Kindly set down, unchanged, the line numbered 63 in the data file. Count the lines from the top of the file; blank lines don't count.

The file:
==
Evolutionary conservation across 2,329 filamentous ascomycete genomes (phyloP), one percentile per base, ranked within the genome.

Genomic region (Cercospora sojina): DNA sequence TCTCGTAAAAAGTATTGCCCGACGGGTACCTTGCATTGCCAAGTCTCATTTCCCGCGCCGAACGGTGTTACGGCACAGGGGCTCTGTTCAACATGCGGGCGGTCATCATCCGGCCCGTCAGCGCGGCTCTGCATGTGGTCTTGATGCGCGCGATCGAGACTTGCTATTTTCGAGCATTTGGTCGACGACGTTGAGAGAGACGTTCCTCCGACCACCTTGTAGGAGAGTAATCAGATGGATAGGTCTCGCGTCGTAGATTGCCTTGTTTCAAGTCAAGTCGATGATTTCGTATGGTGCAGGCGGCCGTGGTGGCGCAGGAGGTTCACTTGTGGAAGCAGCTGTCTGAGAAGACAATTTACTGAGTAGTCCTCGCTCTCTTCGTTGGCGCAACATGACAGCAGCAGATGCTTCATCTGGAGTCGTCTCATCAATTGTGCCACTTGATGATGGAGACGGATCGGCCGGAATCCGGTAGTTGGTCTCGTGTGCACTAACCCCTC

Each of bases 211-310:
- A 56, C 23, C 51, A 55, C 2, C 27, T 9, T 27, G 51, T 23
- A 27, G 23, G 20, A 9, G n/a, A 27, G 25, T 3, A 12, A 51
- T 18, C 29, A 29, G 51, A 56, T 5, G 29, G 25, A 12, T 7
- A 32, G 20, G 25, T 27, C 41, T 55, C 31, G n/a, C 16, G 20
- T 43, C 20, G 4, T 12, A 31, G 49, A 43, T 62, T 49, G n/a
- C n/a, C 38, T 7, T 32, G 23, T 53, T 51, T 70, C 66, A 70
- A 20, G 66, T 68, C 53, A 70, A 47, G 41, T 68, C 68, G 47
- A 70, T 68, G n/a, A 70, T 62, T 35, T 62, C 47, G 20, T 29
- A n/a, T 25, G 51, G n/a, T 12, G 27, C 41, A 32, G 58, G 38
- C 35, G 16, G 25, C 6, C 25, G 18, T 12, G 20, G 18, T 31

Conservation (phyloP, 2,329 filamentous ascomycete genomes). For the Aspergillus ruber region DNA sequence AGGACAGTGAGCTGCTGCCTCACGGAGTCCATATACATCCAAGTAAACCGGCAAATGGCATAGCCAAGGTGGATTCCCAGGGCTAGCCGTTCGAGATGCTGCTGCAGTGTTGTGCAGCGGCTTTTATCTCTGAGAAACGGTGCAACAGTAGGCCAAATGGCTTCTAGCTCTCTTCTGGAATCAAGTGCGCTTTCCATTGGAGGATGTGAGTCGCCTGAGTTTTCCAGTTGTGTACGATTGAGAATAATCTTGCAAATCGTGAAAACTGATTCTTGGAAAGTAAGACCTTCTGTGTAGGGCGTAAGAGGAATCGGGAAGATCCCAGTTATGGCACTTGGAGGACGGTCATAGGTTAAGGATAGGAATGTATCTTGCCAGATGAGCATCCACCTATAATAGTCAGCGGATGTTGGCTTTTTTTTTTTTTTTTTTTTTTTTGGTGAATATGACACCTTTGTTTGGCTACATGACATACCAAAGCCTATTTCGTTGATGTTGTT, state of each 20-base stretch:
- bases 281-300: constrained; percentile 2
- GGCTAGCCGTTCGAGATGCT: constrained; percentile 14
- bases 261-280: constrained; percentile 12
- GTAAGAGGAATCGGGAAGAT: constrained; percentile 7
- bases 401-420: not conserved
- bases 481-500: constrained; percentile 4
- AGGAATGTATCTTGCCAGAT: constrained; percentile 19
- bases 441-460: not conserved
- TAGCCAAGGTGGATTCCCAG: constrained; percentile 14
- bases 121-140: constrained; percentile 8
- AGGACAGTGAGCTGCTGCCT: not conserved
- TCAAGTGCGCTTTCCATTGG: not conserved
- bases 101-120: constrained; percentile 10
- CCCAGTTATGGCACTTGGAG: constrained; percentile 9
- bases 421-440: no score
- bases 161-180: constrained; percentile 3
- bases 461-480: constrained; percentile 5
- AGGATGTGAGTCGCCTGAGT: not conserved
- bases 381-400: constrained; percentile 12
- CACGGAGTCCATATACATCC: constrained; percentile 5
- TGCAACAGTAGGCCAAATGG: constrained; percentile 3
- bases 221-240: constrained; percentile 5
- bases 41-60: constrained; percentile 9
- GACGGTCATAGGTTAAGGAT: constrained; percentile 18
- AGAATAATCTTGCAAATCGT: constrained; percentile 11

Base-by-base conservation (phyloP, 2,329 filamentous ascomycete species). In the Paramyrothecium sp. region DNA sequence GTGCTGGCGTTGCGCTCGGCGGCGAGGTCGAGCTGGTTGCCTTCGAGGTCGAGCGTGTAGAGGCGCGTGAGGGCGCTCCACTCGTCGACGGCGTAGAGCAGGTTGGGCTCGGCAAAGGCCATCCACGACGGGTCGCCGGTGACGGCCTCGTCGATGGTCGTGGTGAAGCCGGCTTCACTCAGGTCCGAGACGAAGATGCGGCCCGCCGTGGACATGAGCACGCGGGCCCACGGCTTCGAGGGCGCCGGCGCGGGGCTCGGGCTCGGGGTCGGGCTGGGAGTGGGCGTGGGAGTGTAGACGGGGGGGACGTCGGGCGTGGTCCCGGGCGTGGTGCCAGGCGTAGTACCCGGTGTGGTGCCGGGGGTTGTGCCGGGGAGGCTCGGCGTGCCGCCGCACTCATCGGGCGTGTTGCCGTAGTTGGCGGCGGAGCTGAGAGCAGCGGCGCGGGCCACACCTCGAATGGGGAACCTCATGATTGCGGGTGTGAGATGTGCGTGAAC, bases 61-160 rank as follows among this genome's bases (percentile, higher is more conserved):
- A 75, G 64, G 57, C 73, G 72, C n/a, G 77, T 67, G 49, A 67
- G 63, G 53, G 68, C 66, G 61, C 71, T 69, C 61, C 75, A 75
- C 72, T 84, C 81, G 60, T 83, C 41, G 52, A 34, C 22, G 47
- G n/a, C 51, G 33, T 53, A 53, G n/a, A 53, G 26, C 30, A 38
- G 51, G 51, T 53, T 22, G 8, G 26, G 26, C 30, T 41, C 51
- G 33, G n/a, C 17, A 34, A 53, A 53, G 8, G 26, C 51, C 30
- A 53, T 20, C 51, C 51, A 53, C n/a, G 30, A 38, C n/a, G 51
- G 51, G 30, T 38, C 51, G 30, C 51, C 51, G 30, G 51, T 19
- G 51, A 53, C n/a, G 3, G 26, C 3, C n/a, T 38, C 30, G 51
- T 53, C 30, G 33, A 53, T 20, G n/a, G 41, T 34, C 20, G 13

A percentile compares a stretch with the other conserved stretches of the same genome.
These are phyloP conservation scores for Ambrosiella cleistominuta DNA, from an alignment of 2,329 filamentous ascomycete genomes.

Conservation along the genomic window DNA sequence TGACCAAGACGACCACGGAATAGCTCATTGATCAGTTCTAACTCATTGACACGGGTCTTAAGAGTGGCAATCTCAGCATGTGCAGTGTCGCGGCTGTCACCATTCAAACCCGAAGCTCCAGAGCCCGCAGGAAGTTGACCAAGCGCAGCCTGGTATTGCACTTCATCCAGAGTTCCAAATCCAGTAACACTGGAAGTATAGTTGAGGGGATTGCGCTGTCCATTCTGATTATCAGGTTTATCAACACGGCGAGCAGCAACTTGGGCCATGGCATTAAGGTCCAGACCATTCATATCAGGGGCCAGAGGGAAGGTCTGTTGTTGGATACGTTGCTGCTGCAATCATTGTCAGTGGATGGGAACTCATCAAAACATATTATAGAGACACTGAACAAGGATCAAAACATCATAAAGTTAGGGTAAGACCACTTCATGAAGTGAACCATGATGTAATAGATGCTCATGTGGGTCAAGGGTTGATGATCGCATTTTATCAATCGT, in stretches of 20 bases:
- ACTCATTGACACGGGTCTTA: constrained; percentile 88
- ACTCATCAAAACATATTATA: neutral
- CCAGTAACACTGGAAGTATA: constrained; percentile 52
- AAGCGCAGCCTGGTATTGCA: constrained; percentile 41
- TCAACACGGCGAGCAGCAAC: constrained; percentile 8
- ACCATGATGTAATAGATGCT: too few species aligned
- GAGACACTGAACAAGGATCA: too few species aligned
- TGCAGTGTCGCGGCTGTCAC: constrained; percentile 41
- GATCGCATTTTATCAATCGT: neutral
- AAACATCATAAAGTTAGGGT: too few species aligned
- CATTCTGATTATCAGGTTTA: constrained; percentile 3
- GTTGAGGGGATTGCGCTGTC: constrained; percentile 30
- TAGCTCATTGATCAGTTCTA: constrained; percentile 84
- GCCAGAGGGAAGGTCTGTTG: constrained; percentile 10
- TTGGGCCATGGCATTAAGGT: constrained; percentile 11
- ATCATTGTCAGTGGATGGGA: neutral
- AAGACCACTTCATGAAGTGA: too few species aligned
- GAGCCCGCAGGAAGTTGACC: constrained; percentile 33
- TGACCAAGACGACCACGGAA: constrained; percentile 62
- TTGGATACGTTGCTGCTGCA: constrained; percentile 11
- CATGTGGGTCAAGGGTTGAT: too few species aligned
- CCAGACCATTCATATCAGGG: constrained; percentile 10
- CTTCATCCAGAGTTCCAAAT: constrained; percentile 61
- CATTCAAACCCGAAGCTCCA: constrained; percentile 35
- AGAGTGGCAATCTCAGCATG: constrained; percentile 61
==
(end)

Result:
- AAACATCATAAAGTTAGGGT: too few species aligned